Do All Cars Rust Eventually? (Here’s What To Expect)

Automakers use steel to build car frames because of its inherent strength and durability. However, it contains iron, which rusts when exposed to moisture.

Car owners have little control over how rust affects their vehicles because it can occur anywhere on the body.

Still, they have the power to keep rust at bay for a while.

We’ll answer your questions about rusting cars and how to deal with it in this article.

Do all cars rust eventually?

Well, if you keep using the car, eventually, it’s bound to rust. However, there’s little probability that if you live in the ideal environment, under the best of conditions, it wouldn’t. Or at least not while it’s with you. The sad news is that it’ll take a lot of work.

How Fast Do New Cars Rust Today?

Newer cars are less prone to rust relative to ancient ones. Still, we’re a long way from perfectly rust-free vehicles.

Most cars today have plastic covers around the body of their chassis.

This doesn’t stop dirt from accumulating between the undercarriage and the plastic covers, and it leads to rust over time.

However, new cars should last over 7 years without rusting (give or take depending on environment and maintenance).

Regular exposure to rain and snow increases the likelihood of rust, and that’s not all.

Off-road driving leaves cars vulnerable too and exterior paint peeling usually welcomes rust.

Are There Any Cars That Cannot Rust?

Most cars receive some level of rust protection from their manufacturers.

Some more than others. Many cars will rust eventually despite maintenance, while others might withstand rust longer.

Some cars from well-known brands such as Audi, Volkswagen, Kia, Mini, and Honda are very resistant to rust.

  • Audi: The A3, A4 and S4 all have excellent rust protection. They will remain rust-free for a long time, even if you live near the ocean. Still, you can’t skip maintenance.
  • Volkswagen: The Beetle, Golf, Passat, Rabbit and Jetta are highly resistant to rust.
  • Kia K3: Kia designed the K3 with the highest quality materials to prevent corrosion. It may not deliver exceptional performance, but its exterior will last longer.
  • Mini: The Cooper and Countryman both get good factory rust protection.
  • Honda: The Acura CSX and TL, the CRV, Fit, Accord, Civic and Odyssey would also stand the test of time with maintenance on their side.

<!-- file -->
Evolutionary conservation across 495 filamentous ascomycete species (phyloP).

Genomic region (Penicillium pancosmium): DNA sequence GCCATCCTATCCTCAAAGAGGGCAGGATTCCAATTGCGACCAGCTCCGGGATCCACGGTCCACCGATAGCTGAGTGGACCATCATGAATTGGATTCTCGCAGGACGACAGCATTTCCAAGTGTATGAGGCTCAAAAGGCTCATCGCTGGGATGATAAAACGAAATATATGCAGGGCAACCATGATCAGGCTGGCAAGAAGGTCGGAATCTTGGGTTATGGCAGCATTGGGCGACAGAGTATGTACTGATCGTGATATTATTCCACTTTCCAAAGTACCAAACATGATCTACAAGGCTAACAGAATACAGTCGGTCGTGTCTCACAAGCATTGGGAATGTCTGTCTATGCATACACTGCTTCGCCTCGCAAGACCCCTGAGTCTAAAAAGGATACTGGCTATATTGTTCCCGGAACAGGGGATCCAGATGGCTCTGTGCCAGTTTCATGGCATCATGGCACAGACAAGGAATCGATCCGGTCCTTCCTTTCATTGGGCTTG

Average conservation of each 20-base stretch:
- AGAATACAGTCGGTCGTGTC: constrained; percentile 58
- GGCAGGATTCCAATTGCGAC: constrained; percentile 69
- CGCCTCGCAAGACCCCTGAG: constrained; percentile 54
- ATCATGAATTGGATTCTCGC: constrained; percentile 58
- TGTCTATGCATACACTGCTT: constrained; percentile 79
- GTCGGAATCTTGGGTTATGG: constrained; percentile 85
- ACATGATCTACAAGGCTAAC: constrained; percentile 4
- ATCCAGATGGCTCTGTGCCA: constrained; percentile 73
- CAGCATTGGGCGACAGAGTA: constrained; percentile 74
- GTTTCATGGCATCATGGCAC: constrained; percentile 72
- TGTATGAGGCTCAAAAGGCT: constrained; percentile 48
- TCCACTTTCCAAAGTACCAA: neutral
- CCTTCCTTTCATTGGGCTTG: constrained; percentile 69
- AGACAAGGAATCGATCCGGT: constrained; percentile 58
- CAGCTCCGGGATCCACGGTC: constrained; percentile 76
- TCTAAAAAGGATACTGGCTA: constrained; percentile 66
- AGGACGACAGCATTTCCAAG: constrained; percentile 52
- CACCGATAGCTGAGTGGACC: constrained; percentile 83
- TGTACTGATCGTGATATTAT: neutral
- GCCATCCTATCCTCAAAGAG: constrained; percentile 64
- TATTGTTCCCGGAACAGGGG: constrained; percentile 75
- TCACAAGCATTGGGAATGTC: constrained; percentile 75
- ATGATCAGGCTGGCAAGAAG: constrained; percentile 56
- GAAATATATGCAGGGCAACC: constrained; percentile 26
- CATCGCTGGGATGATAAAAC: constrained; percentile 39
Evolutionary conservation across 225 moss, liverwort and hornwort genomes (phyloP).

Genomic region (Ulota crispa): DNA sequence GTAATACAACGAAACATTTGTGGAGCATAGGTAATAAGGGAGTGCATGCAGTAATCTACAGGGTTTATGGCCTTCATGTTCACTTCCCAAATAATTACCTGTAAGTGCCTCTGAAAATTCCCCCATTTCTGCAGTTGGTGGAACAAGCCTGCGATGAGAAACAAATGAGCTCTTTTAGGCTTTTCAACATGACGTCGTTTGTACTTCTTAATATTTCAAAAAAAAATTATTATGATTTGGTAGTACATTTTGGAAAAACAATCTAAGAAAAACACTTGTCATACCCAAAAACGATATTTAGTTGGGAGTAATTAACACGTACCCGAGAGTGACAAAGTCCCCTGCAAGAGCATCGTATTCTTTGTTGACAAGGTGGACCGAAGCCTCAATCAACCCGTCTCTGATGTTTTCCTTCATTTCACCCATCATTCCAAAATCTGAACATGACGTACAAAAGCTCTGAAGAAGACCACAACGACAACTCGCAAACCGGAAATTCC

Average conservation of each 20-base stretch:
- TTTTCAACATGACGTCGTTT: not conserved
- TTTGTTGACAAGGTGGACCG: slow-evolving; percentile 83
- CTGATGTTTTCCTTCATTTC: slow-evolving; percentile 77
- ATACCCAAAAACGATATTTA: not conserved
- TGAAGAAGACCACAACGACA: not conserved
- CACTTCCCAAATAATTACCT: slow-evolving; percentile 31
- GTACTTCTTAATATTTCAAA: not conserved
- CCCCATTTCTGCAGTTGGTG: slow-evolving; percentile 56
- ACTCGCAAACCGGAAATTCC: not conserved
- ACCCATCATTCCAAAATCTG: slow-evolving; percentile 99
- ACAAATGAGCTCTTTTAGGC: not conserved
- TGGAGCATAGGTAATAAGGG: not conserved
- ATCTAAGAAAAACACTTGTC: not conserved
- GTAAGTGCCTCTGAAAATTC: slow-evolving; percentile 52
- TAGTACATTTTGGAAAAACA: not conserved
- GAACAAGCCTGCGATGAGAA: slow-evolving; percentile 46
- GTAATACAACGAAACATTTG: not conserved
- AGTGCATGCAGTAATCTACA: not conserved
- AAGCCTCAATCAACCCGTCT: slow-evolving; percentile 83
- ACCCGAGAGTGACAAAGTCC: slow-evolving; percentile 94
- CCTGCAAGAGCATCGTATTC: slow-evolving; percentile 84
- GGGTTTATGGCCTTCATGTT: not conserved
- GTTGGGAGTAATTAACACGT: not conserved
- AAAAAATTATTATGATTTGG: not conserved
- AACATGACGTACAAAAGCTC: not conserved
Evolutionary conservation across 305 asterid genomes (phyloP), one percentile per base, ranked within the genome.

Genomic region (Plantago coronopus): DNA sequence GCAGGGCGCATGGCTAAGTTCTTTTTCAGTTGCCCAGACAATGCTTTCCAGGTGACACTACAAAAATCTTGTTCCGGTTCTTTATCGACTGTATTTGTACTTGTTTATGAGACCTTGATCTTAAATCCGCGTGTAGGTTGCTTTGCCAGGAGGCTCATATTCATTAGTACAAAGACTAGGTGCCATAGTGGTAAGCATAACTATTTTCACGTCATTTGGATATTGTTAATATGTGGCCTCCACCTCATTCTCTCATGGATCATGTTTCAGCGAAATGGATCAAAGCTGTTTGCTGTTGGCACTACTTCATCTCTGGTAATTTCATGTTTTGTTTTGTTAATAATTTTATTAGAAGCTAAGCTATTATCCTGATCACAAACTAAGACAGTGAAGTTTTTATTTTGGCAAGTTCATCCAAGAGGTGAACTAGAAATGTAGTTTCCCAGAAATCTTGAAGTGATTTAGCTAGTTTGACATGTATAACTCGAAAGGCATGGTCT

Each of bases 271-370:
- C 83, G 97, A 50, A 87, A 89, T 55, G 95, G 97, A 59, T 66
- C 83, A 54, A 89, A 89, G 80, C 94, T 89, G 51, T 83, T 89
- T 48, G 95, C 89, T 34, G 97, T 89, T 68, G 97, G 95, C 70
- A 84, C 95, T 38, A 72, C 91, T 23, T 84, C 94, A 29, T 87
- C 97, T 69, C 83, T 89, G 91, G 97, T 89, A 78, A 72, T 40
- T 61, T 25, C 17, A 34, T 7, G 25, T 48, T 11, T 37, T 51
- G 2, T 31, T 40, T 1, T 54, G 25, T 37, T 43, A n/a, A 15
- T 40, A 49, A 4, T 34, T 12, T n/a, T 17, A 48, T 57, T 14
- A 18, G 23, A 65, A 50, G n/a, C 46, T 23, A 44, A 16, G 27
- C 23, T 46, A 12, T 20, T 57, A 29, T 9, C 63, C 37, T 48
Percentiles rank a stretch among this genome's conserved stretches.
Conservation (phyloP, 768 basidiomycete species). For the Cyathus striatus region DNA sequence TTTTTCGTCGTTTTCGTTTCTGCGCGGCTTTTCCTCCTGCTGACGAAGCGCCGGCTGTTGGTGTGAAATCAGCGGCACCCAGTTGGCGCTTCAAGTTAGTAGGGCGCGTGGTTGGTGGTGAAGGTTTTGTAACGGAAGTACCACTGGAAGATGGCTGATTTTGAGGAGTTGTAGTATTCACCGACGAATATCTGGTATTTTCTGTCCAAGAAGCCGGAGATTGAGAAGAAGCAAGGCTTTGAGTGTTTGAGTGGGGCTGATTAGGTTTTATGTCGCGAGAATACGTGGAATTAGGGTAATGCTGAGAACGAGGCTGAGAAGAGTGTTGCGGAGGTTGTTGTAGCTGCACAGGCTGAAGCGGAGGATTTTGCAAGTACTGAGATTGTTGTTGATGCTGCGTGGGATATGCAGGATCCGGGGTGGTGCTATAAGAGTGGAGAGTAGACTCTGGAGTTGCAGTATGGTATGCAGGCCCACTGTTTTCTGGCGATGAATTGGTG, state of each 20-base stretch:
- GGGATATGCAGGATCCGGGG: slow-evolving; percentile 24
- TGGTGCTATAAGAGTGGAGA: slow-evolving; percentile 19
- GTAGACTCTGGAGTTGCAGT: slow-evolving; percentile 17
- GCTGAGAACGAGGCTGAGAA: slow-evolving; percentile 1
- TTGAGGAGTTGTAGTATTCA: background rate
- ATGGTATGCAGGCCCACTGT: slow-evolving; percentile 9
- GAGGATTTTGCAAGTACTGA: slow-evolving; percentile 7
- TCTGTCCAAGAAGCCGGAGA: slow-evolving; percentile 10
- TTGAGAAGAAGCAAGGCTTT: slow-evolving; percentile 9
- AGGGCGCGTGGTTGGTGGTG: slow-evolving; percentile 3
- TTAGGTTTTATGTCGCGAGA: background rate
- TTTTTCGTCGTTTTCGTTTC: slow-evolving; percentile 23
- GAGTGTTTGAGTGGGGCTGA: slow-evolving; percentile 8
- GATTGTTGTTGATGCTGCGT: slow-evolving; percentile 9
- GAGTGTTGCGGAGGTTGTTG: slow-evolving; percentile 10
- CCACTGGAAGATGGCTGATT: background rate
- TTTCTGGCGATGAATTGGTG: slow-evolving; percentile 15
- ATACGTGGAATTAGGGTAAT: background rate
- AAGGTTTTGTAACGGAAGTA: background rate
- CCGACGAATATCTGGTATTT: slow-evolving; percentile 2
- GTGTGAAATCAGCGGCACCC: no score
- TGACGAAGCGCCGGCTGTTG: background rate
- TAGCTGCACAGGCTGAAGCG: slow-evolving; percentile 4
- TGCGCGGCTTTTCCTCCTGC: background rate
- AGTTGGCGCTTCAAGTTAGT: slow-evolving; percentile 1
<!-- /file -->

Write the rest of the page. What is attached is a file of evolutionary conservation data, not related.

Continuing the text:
Yet, while these cars are impressive, we haven’t come across any that cannot rust.

Meanwhile, here are some reasons some cars rust very little.

How Come Modern Cars Don’t Rust As Much As Older Cars?

Rust used to be a disturbing issue with older automobiles. Modern cars can combat corrosion because of advancements in the auto industry, with better protection than older models.

Rust in vehicles has considerably decreased over the last few decades.

Among the technological advances that have reduced corrosion is the use of galvanized steel. Galvanizing involves coating the steel in a thin layer of zinc, which protects the underlying, more corrosive metal.

Zinc rusts slower than steel and prevents its surface from corroding.

Also, automakers are no longer as reliant on steel as they once were. In order to save weight, lighter non-corroding materials like carbon fiber and aluminum are used in modern cars today.

Cars are also now designed to be more watertight with fewer openings so mud and water cannot pass through. Water runs off instead of penetrating these openings.

In addition, the paints on modern cars have higher grades, with longer-lasting coatings. Before painting, the cars are primed and sealed to reduce contact between the metal body and air.

Modern cars also use more efficient methods to attach components. It makes way for tighter seals that are less prone to water intrusion.

Carmakers also designed older car models without modern day rust-proofing techniques. That’s why they’re more vulnerable to rust.

Related: Where Do Cars Rust The Most In The U.S.? (With Examples)

Do Cars Rust Faster on the East Coast?

Certain environmental factors along the east coast may quicken corrosion.

The combination of sunlight and salt air in a coastal environment ruins a car’s bodywork. This is because of the opening up of paint pores. Also, salty moisture gets absorbed, leading to increased corrosion.

Rust only requires an anode, cathode, and electrolyte to form. The metal in your car supplies the anode and cathode, while water serves as the electrolyte.

Salt water is one of the leading causes of car rust. This is because salt is an agent that speeds up rust by improving the ability of water to carry electrons. It is also why rust is more likely to form in humid climates and nothing says salt than seawater.